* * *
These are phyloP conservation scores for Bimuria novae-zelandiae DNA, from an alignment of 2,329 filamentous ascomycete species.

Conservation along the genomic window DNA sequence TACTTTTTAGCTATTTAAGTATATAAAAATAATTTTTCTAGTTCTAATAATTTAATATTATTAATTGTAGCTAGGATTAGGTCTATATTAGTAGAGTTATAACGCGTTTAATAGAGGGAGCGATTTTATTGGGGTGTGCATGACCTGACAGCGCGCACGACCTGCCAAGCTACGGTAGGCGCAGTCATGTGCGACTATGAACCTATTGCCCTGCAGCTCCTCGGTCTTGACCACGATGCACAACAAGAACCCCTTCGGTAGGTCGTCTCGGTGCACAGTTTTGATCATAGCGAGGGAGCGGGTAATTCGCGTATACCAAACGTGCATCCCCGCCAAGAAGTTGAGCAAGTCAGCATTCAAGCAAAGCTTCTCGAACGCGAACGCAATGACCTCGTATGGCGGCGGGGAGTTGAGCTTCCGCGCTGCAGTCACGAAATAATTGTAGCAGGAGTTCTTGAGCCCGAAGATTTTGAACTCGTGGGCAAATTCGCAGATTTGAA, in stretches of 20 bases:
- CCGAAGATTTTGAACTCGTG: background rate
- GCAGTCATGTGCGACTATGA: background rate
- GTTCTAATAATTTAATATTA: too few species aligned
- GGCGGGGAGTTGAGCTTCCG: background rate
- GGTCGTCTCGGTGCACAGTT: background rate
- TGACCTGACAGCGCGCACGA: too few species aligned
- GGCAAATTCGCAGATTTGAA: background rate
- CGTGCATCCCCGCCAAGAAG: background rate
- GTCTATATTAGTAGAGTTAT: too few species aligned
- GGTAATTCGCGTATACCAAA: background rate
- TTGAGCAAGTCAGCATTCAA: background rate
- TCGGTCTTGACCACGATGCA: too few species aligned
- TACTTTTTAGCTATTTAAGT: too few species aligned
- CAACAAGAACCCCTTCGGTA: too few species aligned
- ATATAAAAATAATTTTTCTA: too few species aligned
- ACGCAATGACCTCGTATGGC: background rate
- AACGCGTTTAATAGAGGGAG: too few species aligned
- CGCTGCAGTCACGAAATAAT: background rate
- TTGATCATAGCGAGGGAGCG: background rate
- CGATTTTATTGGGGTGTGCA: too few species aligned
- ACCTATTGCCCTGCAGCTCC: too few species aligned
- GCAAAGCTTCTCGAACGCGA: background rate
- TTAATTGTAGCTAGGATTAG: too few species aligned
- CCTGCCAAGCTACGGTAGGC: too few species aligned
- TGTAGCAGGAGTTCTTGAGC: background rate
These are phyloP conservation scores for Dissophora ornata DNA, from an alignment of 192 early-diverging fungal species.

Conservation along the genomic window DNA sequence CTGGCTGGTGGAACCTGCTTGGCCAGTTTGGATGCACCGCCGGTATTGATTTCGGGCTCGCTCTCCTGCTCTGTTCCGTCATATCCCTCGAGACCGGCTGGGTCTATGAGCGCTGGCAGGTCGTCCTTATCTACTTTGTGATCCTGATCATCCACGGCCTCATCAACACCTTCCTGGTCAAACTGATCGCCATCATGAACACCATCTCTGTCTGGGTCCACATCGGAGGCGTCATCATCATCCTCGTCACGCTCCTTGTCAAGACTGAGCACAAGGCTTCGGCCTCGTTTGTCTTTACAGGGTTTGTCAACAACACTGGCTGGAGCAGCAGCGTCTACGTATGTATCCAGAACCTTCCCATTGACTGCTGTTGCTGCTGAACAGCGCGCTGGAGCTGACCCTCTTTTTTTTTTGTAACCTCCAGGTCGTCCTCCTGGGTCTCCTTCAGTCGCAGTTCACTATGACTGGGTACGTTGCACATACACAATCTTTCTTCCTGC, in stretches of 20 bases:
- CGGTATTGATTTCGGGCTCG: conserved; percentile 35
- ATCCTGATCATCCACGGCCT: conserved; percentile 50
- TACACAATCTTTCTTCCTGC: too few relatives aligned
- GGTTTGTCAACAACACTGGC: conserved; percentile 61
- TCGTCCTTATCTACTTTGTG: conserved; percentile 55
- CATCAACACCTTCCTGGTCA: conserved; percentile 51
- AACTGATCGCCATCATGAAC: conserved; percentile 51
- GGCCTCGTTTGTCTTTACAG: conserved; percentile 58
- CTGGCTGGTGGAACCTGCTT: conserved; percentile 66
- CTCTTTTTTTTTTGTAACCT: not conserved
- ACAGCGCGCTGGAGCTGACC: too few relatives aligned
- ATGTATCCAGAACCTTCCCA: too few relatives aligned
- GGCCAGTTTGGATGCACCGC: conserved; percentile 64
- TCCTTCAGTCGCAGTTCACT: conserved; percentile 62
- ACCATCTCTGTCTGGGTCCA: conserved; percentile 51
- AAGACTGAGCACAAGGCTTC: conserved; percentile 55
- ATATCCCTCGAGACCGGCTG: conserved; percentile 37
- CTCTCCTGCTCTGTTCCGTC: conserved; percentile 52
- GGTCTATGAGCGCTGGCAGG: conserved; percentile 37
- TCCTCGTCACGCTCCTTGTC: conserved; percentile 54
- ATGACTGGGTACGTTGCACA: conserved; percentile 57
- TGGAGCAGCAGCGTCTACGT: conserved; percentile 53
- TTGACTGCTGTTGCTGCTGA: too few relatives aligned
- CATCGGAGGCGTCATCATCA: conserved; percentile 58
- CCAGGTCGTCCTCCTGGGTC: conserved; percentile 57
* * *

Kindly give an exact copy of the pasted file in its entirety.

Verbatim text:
These are phyloP conservation scores for Bimuria novae-zelandiae DNA, from an alignment of 2,329 filamentous ascomycete species.

Conservation along the genomic window DNA sequence TACTTTTTAGCTATTTAAGTATATAAAAATAATTTTTCTAGTTCTAATAATTTAATATTATTAATTGTAGCTAGGATTAGGTCTATATTAGTAGAGTTATAACGCGTTTAATAGAGGGAGCGATTTTATTGGGGTGTGCATGACCTGACAGCGCGCACGACCTGCCAAGCTACGGTAGGCGCAGTCATGTGCGACTATGAACCTATTGCCCTGCAGCTCCTCGGTCTTGACCACGATGCACAACAAGAACCCCTTCGGTAGGTCGTCTCGGTGCACAGTTTTGATCATAGCGAGGGAGCGGGTAATTCGCGTATACCAAACGTGCATCCCCGCCAAGAAGTTGAGCAAGTCAGCATTCAAGCAAAGCTTCTCGAACGCGAACGCAATGACCTCGTATGGCGGCGGGGAGTTGAGCTTCCGCGCTGCAGTCACGAAATAATTGTAGCAGGAGTTCTTGAGCCCGAAGATTTTGAACTCGTGGGCAAATTCGCAGATTTGAA, in stretches of 20 bases:
- CCGAAGATTTTGAACTCGTG: background rate
- GCAGTCATGTGCGACTATGA: background rate
- GTTCTAATAATTTAATATTA: too few species aligned
- GGCGGGGAGTTGAGCTTCCG: background rate
- GGTCGTCTCGGTGCACAGTT: background rate
- TGACCTGACAGCGCGCACGA: too few species aligned
- GGCAAATTCGCAGATTTGAA: background rate
- CGTGCATCCCCGCCAAGAAG: background rate
- GTCTATATTAGTAGAGTTAT: too few species aligned
- GGTAATTCGCGTATACCAAA: background rate
- TTGAGCAAGTCAGCATTCAA: background rate
- TCGGTCTTGACCACGATGCA: too few species aligned
- TACTTTTTAGCTATTTAAGT: too few species aligned
- CAACAAGAACCCCTTCGGTA: too few species aligned
- ATATAAAAATAATTTTTCTA: too few species aligned
- ACGCAATGACCTCGTATGGC: background rate
- AACGCGTTTAATAGAGGGAG: too few species aligned
- CGCTGCAGTCACGAAATAAT: background rate
- TTGATCATAGCGAGGGAGCG: background rate
- CGATTTTATTGGGGTGTGCA: too few species aligned
- ACCTATTGCCCTGCAGCTCC: too few species aligned
- GCAAAGCTTCTCGAACGCGA: background rate
- TTAATTGTAGCTAGGATTAG: too few species aligned
- CCTGCCAAGCTACGGTAGGC: too few species aligned
- TGTAGCAGGAGTTCTTGAGC: background rate
These are phyloP conservation scores for Dissophora ornata DNA, from an alignment of 192 early-diverging fungal species.

Conservation along the genomic window DNA sequence CTGGCTGGTGGAACCTGCTTGGCCAGTTTGGATGCACCGCCGGTATTGATTTCGGGCTCGCTCTCCTGCTCTGTTCCGTCATATCCCTCGAGACCGGCTGGGTCTATGAGCGCTGGCAGGTCGTCCTTATCTACTTTGTGATCCTGATCATCCACGGCCTCATCAACACCTTCCTGGTCAAACTGATCGCCATCATGAACACCATCTCTGTCTGGGTCCACATCGGAGGCGTCATCATCATCCTCGTCACGCTCCTTGTCAAGACTGAGCACAAGGCTTCGGCCTCGTTTGTCTTTACAGGGTTTGTCAACAACACTGGCTGGAGCAGCAGCGTCTACGTATGTATCCAGAACCTTCCCATTGACTGCTGTTGCTGCTGAACAGCGCGCTGGAGCTGACCCTCTTTTTTTTTTGTAACCTCCAGGTCGTCCTCCTGGGTCTCCTTCAGTCGCAGTTCACTATGACTGGGTACGTTGCACATACACAATCTTTCTTCCTGC, in stretches of 20 bases:
- CGGTATTGATTTCGGGCTCG: conserved; percentile 35
- ATCCTGATCATCCACGGCCT: conserved; percentile 50
- TACACAATCTTTCTTCCTGC: too few relatives aligned
- GGTTTGTCAACAACACTGGC: conserved; percentile 61
- TCGTCCTTATCTACTTTGTG: conserved; percentile 55
- CATCAACACCTTCCTGGTCA: conserved; percentile 51
- AACTGATCGCCATCATGAAC: conserved; percentile 51
- GGCCTCGTTTGTCTTTACAG: conserved; percentile 58
- CTGGCTGGTGGAACCTGCTT: conserved; percentile 66
- CTCTTTTTTTTTTGTAACCT: not conserved
- ACAGCGCGCTGGAGCTGACC: too few relatives aligned
- ATGTATCCAGAACCTTCCCA: too few relatives aligned
- GGCCAGTTTGGATGCACCGC: conserved; percentile 64
- TCCTTCAGTCGCAGTTCACT: conserved; percentile 62
- ACCATCTCTGTCTGGGTCCA: conserved; percentile 51
- AAGACTGAGCACAAGGCTTC: conserved; percentile 55
- ATATCCCTCGAGACCGGCTG: conserved; percentile 37
- CTCTCCTGCTCTGTTCCGTC: conserved; percentile 52
- GGTCTATGAGCGCTGGCAGG: conserved; percentile 37
- TCCTCGTCACGCTCCTTGTC: conserved; percentile 54
- ATGACTGGGTACGTTGCACA: conserved; percentile 57
- TGGAGCAGCAGCGTCTACGT: conserved; percentile 53
- TTGACTGCTGTTGCTGCTGA: too few relatives aligned
- CATCGGAGGCGTCATCATCA: conserved; percentile 58
- CCAGGTCGTCCTCCTGGGTC: conserved; percentile 57